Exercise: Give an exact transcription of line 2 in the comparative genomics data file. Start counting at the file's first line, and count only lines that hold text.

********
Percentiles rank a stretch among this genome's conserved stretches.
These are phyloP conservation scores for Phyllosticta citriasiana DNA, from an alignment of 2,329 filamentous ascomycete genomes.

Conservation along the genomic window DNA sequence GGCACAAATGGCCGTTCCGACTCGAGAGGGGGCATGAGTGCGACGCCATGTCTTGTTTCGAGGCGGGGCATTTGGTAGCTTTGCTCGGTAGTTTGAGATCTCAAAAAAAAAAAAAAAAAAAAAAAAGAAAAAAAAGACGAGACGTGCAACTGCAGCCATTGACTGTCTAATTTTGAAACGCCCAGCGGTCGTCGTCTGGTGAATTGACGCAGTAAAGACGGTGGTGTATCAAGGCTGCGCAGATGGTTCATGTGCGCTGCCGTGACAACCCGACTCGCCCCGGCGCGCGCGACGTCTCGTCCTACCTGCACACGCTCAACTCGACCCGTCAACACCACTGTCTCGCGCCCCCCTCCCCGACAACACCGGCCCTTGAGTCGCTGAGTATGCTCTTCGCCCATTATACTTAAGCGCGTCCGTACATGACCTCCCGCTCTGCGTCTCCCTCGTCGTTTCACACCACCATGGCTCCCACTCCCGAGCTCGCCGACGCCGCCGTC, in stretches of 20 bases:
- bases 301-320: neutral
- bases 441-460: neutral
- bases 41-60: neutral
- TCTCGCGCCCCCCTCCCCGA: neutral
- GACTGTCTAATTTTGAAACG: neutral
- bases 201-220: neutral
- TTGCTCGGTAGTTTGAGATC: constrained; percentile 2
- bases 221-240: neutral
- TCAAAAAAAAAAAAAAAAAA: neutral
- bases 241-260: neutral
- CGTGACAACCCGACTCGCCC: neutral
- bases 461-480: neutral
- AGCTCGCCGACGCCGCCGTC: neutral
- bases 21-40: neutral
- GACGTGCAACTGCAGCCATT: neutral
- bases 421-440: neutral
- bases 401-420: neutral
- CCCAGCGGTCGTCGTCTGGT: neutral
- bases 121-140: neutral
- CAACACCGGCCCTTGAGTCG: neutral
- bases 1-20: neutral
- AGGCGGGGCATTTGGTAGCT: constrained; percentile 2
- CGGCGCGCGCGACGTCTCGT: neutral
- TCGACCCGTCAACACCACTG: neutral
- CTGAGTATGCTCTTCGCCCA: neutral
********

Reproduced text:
These are phyloP conservation scores for Phyllosticta citriasiana DNA, from an alignment of 2,329 filamentous ascomycete genomes.